Round-Up: Reinhold Mathy
In 1979 the 17 year old Reinhold Mathy joined the youth team of Bayern Munich. He previously received his football ABC at FC Memmingen, from where 3 years later Frank Wiblishauser also moved to Munich. Since the 1980/81 season Mathy was part of the senior team and made his debut on October 18th. He was subbed in at the 83th minute in a 3:1 win against VfL Bochum. Six months later, the striker put his name on the scoresheet for the first time as he scored the final 5:1 in a win against MSV Duisburg. At the end of his first pro season he thus had his share in winning the league. He later won three more league title with Bayern.
Reinhold Mathy was also very successful with Bayern in the cup competitions. In his second pro season (1981/82) he won the DFB cup, which he kept winning every two years (1984 & 1986) with Bayern. In 15 DFB cup games, he scored five goals. His greatest achievements and probably his greatest defeats of his career were the lost finals in the European Cup of Champions. In this competition he found the back of the net six times in 14 games. He scored three of these goals in a 4:2 win against FK Austria Wien in 1985 and two more goals 1986 in a 2:0 victory against the Dutch champions PSV Eindhoven. In the 1982 final against Aston Villa the then 20-year-old Mathy was part of the starting XI alongside Klaus Augenthaler, Paul Breitner and Karl-Heinz Rummenigge. In the 52nd minute he was substituted and thus could not stop the match-winning 1:0 by Peter Withe in the 67th minute. In the final in 1987 against Porto he sat on the bench for 90 minutes and had to watch as the team featuring Hansi Flick, Andreas Brehme, Lothar Matthäus and Michael Rummenigge wasted a 1:0 (Kögl, 25.) by conceding late goals from Madjer (77.) and Filho (80.).
Funfact: Dieter Hoeneß was the only Bayern player who played in both finals in ’82 and ’87.
Between 1980 and 1987 Mathy played 100 games for Bayern and scored 21 goals, too few to really break through. So he moved to the Bundesliga rivals Bayer 05 Uerdingen in 1987 and was able to score 13 goals in 78 games during three seasons – not enough for a striker. After a short stay in Switzerland at FC Wettingen, Mathy tried it again in the German second divison for Hannover 96 in 1992. But due to numerous injuries his career ended in 1993 after only eleven games and no goals for Hannover.
We congratulate Reinhold Mathy to his 54th birthday!
On a weekly schedule, miasanrot.com provides a 2-for-1 information combo meal. It contains a link list to (hopefully) worthwhile texts about the red giant. Each round-up is dedicated to a former Bayern player who is celebrating his birthday in that week.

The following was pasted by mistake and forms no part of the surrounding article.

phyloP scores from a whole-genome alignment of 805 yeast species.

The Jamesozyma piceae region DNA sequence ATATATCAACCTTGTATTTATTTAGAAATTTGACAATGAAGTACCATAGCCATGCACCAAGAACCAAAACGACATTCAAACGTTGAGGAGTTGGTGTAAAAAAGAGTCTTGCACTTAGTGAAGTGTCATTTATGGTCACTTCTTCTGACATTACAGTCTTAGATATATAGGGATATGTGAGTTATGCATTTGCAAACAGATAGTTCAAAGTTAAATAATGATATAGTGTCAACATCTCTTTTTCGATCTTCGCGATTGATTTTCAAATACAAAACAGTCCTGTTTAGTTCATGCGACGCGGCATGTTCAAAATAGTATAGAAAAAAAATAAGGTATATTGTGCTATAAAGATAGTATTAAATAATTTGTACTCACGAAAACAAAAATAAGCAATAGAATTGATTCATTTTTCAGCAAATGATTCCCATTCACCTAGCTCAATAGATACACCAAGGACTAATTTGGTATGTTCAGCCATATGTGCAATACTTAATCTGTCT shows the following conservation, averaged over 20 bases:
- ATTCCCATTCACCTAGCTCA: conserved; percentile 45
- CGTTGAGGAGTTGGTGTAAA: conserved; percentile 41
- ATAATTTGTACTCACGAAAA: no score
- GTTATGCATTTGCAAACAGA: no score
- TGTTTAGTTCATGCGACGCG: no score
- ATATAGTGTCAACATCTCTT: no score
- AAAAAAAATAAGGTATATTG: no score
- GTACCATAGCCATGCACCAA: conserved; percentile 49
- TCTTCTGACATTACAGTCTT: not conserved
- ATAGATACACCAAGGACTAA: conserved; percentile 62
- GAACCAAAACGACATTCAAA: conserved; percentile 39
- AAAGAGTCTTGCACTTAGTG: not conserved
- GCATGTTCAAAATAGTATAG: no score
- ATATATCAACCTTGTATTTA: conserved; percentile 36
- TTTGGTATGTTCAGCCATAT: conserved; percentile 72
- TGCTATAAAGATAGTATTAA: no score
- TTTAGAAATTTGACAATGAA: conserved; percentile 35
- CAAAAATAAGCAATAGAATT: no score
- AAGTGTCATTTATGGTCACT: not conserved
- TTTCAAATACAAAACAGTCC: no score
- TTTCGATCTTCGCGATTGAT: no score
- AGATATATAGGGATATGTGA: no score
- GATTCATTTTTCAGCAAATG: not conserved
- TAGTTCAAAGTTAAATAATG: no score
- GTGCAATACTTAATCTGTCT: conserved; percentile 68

How close the two legs against SL Benfica were are also plain to see in the xG maps.
Nevertheless Bayern went through to the seminfinals, for the fifth straight year in a row and for the sixth time in the last seven years. Impressive numbers for the club. Pep Guardiola’s CL track record is even more astounding. He went to the CL semifinals in each of his seven seasons as a professional coach (Ancelotti needed 20 seasons, Ferguson 39).
Among the best four teams in Europe are the “usual suspects”. At least two of the trio Barca, Real and Bayern were in each of the last 7 CL semifinals.
Since Christiano Ronaldo has scored a hat-trick against Wolfsburg and is one potential opponent in the semifinals it might be interesting to compare his CL track record to the two Bayern goal scorers against SL Benfica. Thomas Müller has found the back of the net 36 times in 78 games. Ronaldo had the exact same numbers. It took Arturo Vidal 36 games to score 11 goals. Christiano needed 40.
The criticism by Giovanni Trappatoni about the playing style of Guardiola was answered by Thom Lawrence in his analysis about the “time to shoot”. In this CL season Bayern’s average number of seconds between a pass and a shot was 148 seconds. This is the thrid lowest average, only topped by Real Madrid and Bayer Leverkusen.
In an article for the Red Bulletin Raphael Honigstein assesss the impact of data analytics on modern day football clubs. He also quotes Michael Reschke concerning the boundaries of completely data driven decision making:
Statistics can at best round off impressions. A lot of the statistical data is unclear.